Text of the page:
Are flying coach and staying at budget hotels the "new normal" for businesspeople who travel for work? If so, what does it mean for airlines, hotels and casinos still trying to recover from the economic downturn? Chris Woronka, Senior Gaming, Lodging and Leisure Analyst at Deutsche Bank Securities shares his thoughts with us on what's in store for the Travel and Leisure Industry in 2010. Will the industry once again be flying high? Or, will the prospects for a better year ahead get grounded?
Be it through optional newspaper delivery, a fee for blankets, or shuttered restaurants, travel and leisure companies have had to trim costs creatively as the recession hurt revenues and profits. The sector has recently been buoyed by expectations of recovery amid signs that business travel demand is starting to rebound. But discounted airfares and hotel rates and volatile fuel prices pose challenges to profitability. Room rates at hotels remain under pressure, while casino operators are looking to Asia to spur growth as prime U.S. destinations such as Las Vegas struggle to rebound. And airlines, which have cut jobs and reduced capacity in the past two years as the economic downturn battered demand, face new security concerns that also could slow recovery. Executives of some of the world's biggest and best-known airlines, hotel and casino companies will address these and other issues at the Reuters Travel and Leisure Summit, to be held in New York from Feb. 22-24.
MANAMA, Feb 18 (Reuters) - Dubai’s debt fiasco and real estate bubble bust pushes investors to look out for alternative assets underlying Islamic finance products – could renewable energy provide a way-out?
Predominantly, Islamic finance and investment products have been backed by infrastructure or commodities assets. But executives at the 2010 Reuters Islamic Banking and Finance Summit said product diversification was needed to cut the over-reliance on real estate in the Gulf.
“Sharia scholars are eager to support the renewable energy initiative, but the Islamic banking industry (in the Gulf) does not seem to be overly interested in this area although I am aware of a couple of deals involving acquisitions of clean tech companies in the U.S. and wind farms in the UK," said Ayman Khaleq, partner at the Vinson & Elkins law firm in Dubai.
“The big banks have teams that focus on renewable energy as an asset class. However, the problem is that Islamic banks are not big enough to be able to cover specific sectors such as alternative energy,” he added.
In order to launch an alternative energy sukuk, the Gulf's small local banks would need to team up with bigger international players such as Deutsche Bank, Barclays, or BNP Paribas, which have been active on the renewable horizon.
But some experts have warned more originality in the Islamic finance industry could alienate investors, who are reluctant to take on fresh risk in the wake of Dubai’s debt crisis and recent sukuk defaults in the region.
WAITING FOR THE GREEN PUSH
Despite favourable environmental conditions in the Gulf offering fertile ground for green technologies, Abu Dhabi’s Masdar initiative is so far the region’s only flagship initiative. www.masdar.ae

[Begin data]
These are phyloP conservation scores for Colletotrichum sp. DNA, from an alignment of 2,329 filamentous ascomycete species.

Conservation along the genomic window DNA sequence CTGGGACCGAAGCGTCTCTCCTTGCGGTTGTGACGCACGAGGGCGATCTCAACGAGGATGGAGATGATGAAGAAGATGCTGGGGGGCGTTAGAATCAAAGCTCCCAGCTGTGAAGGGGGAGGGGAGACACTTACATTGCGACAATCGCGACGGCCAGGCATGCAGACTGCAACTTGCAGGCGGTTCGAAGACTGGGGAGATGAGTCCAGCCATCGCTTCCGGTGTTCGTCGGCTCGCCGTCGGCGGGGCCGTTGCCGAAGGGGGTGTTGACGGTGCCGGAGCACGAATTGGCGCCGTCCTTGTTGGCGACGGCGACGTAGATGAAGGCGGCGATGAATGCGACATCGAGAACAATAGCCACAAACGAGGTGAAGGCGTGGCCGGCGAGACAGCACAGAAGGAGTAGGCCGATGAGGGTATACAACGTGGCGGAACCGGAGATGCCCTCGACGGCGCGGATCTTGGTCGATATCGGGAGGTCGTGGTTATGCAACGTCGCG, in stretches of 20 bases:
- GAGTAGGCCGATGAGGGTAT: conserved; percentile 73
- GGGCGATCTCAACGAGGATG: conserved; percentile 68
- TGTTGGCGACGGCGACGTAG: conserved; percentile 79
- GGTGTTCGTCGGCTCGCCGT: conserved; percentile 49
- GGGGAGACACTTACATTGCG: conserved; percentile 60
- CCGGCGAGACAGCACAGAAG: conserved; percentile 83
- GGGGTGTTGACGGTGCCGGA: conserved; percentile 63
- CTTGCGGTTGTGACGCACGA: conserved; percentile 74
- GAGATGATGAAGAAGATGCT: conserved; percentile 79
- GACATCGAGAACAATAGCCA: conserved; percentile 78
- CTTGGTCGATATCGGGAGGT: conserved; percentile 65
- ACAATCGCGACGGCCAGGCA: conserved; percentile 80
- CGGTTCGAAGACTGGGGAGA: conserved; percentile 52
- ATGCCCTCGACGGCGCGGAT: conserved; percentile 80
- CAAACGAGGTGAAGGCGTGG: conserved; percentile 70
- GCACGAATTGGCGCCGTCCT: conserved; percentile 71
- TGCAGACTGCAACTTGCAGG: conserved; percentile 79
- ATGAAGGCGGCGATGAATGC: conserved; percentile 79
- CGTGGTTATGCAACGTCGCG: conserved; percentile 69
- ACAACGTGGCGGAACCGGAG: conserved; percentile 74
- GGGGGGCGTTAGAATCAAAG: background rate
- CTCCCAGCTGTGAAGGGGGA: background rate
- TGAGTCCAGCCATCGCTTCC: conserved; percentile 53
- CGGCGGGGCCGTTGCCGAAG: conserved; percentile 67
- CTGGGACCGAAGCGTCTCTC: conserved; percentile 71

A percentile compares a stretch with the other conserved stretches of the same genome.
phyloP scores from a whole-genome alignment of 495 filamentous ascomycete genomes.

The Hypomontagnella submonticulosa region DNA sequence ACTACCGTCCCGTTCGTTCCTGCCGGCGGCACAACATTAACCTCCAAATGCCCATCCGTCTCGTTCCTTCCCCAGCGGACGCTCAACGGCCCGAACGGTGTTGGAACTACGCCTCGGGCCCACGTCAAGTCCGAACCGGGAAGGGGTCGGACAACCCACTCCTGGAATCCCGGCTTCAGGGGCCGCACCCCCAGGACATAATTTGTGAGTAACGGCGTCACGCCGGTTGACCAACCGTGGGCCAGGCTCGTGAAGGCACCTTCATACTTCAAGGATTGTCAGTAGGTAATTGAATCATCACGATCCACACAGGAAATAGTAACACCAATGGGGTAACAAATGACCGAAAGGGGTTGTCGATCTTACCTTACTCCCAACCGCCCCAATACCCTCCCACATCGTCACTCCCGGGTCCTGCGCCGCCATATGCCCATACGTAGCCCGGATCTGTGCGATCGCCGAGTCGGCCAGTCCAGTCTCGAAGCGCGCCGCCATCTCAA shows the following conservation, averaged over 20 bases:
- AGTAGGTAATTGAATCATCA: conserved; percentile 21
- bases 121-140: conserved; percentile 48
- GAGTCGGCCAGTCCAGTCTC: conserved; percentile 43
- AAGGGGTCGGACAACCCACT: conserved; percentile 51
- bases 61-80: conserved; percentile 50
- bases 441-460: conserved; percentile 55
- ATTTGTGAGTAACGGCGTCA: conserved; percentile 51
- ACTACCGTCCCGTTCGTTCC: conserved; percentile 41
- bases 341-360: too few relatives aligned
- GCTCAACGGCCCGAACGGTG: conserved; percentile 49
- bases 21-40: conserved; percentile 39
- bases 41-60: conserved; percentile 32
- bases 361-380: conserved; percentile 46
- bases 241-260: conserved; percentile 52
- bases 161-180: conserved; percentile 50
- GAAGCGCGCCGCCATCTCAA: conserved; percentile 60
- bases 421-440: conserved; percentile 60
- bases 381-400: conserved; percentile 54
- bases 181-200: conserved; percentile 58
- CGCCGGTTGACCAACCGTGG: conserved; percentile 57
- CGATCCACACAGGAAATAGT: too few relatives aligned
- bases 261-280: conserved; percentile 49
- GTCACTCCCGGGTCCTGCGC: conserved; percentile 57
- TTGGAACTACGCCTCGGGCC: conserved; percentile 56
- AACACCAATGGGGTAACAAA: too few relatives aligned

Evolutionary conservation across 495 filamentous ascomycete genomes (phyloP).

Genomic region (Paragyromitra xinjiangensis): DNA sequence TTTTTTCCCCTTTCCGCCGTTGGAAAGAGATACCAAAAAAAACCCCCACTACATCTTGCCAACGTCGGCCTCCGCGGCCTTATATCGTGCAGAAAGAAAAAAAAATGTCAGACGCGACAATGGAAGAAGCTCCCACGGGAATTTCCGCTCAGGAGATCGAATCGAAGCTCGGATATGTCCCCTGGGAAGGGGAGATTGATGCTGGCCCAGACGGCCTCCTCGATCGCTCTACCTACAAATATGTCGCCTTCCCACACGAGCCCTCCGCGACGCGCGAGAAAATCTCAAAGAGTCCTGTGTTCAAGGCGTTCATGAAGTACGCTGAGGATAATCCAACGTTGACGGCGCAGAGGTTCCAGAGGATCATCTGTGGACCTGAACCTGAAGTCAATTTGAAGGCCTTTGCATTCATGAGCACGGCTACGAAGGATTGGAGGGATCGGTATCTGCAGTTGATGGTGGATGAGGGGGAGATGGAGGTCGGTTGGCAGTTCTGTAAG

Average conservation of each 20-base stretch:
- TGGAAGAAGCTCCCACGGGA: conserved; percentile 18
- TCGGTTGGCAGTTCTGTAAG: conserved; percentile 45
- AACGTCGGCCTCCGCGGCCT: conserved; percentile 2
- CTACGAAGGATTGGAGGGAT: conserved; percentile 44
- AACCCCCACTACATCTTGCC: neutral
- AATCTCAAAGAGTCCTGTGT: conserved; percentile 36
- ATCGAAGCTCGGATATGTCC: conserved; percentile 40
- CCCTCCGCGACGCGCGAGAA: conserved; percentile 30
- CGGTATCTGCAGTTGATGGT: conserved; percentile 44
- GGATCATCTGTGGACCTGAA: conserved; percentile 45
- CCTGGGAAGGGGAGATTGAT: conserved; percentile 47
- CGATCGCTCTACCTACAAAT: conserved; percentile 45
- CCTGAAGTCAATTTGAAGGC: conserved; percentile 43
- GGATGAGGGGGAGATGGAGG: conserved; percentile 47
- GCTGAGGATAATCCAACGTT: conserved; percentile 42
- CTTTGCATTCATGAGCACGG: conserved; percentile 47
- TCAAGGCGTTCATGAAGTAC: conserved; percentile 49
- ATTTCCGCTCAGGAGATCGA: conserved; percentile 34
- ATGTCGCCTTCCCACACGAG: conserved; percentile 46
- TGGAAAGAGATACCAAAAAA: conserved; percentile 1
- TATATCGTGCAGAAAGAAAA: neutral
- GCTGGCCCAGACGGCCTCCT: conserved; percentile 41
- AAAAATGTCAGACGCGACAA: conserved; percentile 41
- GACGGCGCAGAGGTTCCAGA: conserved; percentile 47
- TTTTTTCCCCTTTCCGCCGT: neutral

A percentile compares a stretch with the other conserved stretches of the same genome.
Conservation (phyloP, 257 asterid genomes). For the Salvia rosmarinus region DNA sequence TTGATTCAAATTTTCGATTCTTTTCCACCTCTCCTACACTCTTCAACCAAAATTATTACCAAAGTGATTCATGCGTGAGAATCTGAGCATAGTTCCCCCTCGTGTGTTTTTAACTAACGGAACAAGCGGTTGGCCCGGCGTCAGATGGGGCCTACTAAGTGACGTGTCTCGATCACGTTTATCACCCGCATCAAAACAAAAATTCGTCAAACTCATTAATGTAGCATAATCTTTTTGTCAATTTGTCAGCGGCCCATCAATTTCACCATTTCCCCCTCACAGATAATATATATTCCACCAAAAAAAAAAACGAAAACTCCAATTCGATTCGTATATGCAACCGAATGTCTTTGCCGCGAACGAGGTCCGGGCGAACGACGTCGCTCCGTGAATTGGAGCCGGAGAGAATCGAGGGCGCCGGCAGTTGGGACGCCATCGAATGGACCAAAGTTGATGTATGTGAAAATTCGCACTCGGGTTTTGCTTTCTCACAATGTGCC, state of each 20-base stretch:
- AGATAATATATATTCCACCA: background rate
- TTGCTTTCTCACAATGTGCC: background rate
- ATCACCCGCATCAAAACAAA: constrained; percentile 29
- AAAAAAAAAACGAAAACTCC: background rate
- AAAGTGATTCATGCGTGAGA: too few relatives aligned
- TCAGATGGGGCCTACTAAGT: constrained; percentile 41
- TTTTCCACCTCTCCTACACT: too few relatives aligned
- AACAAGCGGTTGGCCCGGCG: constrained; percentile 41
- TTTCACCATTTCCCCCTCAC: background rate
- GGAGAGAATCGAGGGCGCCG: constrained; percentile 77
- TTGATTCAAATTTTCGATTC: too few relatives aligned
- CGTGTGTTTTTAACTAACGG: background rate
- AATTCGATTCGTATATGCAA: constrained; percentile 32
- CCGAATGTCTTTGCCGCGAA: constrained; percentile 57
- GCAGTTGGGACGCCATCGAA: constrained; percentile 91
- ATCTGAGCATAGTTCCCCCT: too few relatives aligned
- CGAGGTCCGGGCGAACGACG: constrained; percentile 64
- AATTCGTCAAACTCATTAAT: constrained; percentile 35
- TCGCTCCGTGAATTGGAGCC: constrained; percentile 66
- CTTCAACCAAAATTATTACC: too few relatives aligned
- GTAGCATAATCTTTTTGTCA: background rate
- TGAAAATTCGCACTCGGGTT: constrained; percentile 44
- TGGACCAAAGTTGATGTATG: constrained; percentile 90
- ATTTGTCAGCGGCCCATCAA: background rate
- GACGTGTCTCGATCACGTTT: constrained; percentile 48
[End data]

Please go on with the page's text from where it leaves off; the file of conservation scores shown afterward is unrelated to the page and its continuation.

“Although in the Gulf, with the sun and desert, you would think that solar energy would be worth harnessing Islamically or otherwise," Khaleq said.
Gulf states are in need of economic diversification as the oil bonanza is slowly drying out, and are urged to develop alternative energy sources.
An industry source said sovereign wealth funds from Bahrain or Malaysia, and family offices in Saudi Arabia or Kuwait, could nevertheless become potential investors.
“There might be venture capital type of funds that could look at these new technologies in the Gulf," the source added.
Khaleq is optimistic an alternative energy sukuk could see daylight soon: "I'm hoping in 2010, but Islamic investor, and generally regional investors, are being more conservative and so are the scholars,” he said.
“However, the ingredients are there: structures, acceptability of asset class, interest and technology. But it is a question of who will be the pioneer in making it all happen."
Writing by Martina Fuchs
Manama, Bahrain Feb. 16 - The Islamic finance industry has a problem. Its main selling point is that it is sharia-compliant, meaning it adheres to Islam’s prohibition of interest and avoids dealing with forbidden sectors such as alcohol and gambling.
But in the eyes of many, much of the industry is actually not sharia-compliant at all.
For one, the industry's benchmark is LIBOR, which is an interest-based concept and critics say it should develop its own. In addition, many scholars complain that the most popular of structures are, if not in direct breech of Islamic law, then widely abused.
“If you believe in Islamic finance and you believe money is just a medium of exchange then a lot of going on is not acceptable, because it's making money off money,” says Simon Eedle, managing of Islamic banking at Credit Agricole CIB.
So what will it take for the Islamic finance industry to clean up its act? Just your ordinary punter, it seems.
“I think the man on the street wants to do genuine Islamic banking,” Eedle says.
“I think the problem is the business is not yet developed enough to be able to offer anything other than conventional banking in a sharia-compliant format,” he says.
Abdul Rahman Tolefat, the CEO of Allianz Takaful also thinks your average believer will help the profit-driven industry to keep to the straight and narrow.
“I agree, the push will come from the retail side,” he says.
By: Raissa Kasolowsky